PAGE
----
Synthetic Benchmarks

Various synthetic benchmarks are available to quickly evaluate the performance of direct-attached storage devices. Real-world performance testing often has to be a customized test. We present both varieties in this review, starting with the synthetic benchmarks in this section. Prior to covering those, we have a quick look at our testbed setup and testing methodology.

Testbed Setup and Testing Methodology

Evaluation of DAS units on Windows is done with the testbed outlined in the table below. For devices with a Thunderbolt 3 (Type-C interface) connections (such as the Samsung Portable SSD X5 1TB that we are considering today), we utilize the Thunderbolt 3 / USB 3.1 Type-C port enabled by the Intel Alpine Ridge controller. It connects to the Z170 PCH via a PCIe 3.0 x4 link..

AnandTech DAS Testbed Configuration
Motherboard GIGABYTE Z170X-UD5 TH ATX
CPU Intel Core i5-6600K
Memory G.Skill Ripjaws 4 F4-2133C15-8GRR
32 GB ( 4x 8GB)
DDR4-2133 @ 15-15-15-35
OS Drive Samsung SM951 MZVPV256 NVMe 256 GB
SATA Devices Corsair Neutron XT SSD 480 GB
Intel SSD 730 Series 480 GB
Add-on Card None
Chassis Cooler Master HAF XB EVO
PSU Cooler Master V750 750 W
OS Windows 10 Pro x64
Thanks to Cooler Master, GIGABYTE, G.Skill and Intel for the build components

The full details of the reasoning behind choosing the above build components can be found here. The list of DAS units used for comparison purposes is provided below.

  • Samsung Portable SSD X5 1TB (NTFS)
  • DIY TEKQ Rapide - SanDisk Extreme Pro TB3 SSD 1TB
  • LaCie Rugged Thunderbolt 500GB
  • Patriot Evlvr TB3 SSD 1TB
  • Samsung Portable SSD X5 1TB (exFAT)
  • TEKQ Rapide TB3 SSD 240GB (NTFS)
  • TEKQ Rapide TB3 SSD 240GB (exFAT)
  • d2 TB2 - SSD

ATTO and Crystal DiskMark

Samsung claims read and write speeds of 2800 MBps and 2300 MBps respectively, and these are backed up by the ATTO benchmarks provided below. Unfortunately, these access traces are not very common in real-life scenarios.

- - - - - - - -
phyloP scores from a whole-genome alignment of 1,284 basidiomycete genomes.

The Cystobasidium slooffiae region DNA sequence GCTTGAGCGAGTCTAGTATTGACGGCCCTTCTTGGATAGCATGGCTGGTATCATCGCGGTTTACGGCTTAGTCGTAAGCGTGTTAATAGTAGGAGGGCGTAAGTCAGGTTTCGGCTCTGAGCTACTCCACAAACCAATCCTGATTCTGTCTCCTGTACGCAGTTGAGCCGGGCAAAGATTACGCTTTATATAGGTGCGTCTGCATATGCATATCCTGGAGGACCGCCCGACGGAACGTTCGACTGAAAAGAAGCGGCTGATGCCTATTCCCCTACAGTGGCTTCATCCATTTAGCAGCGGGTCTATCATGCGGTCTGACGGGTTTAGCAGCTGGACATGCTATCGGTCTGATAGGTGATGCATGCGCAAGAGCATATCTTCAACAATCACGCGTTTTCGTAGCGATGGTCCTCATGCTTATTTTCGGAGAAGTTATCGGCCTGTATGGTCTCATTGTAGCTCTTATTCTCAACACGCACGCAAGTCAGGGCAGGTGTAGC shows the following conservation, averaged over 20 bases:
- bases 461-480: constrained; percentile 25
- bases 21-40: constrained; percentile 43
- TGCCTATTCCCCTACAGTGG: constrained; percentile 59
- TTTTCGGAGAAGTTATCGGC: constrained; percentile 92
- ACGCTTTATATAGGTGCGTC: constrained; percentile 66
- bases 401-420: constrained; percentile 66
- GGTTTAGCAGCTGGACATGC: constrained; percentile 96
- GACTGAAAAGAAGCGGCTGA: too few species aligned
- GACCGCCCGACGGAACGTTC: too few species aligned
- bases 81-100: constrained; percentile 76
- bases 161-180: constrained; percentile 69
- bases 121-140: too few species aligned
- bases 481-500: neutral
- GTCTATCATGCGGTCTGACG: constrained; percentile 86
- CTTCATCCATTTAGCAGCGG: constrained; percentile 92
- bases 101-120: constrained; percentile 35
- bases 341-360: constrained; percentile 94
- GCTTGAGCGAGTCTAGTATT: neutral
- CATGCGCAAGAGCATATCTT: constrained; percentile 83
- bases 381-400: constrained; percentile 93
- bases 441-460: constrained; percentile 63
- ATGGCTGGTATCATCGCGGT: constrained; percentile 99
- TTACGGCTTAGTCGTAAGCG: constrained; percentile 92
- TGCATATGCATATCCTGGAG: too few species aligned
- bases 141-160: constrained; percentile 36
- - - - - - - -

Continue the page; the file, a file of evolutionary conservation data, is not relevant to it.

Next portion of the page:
Drive Performance Benchmarks - ATTO

CrystalDiskMark, despite being a canned benchmark, provides a better estimate of the performance range with a selected set of numbers. As evident from the screenshot below, the performance can dip to as low as 46 MBps for 4K random reads at low queue depths.

Drive Performance Benchmarks - CrystalDiskMark
Introduction and Product Impressions AnandTech DAS Suite and Performance Consistency
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23 Comments

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  • ganeshts - Wednesday, August 29, 2018 - link

    The DIY configuration took around 650 seconds to write 900GB of data, while, for the same queue depth and write block size, the X5 took almost 7000 seconds. Reply
  • MarkieGcolor - Tuesday, August 28, 2018 - link

    Hard to believe Samsung messed up the thermals so bad. Thank you for pointing this out!

    It's great how the marketing then spins the throttling into a feature 😂
    Reply
  • shelbystripes - Tuesday, August 28, 2018 - link

    Thermal throttling IS a feature. It just shouldn’t come on under normal circumstances (and sustained use in a temperature controlled office is a “normal circumstance”. Reply
  • Simpliciter - Tuesday, August 28, 2018 - link

    Could you review the Sonnet Fusion Thunderbolt 3 PCIe Flash Drive? It claims not to have any thermal throttling and therefore to be able to maintain maximum throughput ... the Achilles' heel of this unit, it seems.

    That would be very interesting and helpful comparison,

    Thanks
    Reply
  • BPB - Tuesday, August 28, 2018 - link

    "our DIY Thunderbolt 3 SSD is a better choice"

    Did I miss the article or note on this?
    Reply
  • ganeshts - Tuesday, August 28, 2018 - link

    https://www.anandtech.com/show/13034/a-diy-portabl... Reply
  • BPB - Wednesday, August 29, 2018 - link

    Thank you sir! Reply
  • 4everalone - Thursday, August 30, 2018 - link

    Thank you, not sure how I missed that gem. Reply
  • hubick - Tuesday, August 28, 2018 - link

    WTF Samsung, Alpine Ridge? :-(

    The new Titan Ridge chips have been shipping for some time now (2018 MacBook Pro, HP Thunderbolt Dock G2), and would allow for use via regular USB-C as well.

    I've been waiting for a TB3 upgrade to my 1TB Samsung T1 drive, which, among other things, I use to backup photo/video from my action cam and phone while travelling. It would sure be nice to use the TB3 on my PC to retrieve all that when back home, but without USB-C compat, it's basically impossible to get anything onto the drive out in the field, making this offering useless.

    I don't understand offering an expensive premium device like this which such limited technology when the right solution is already out there!? :-(
    Reply
  • repoman27 - Tuesday, August 28, 2018 - link

    Wow, awesome job getting a full review of this up on release day, ganeshts! This pretty much answered all of my questions that the other sites regurgitating press releases left unanswered. Reply

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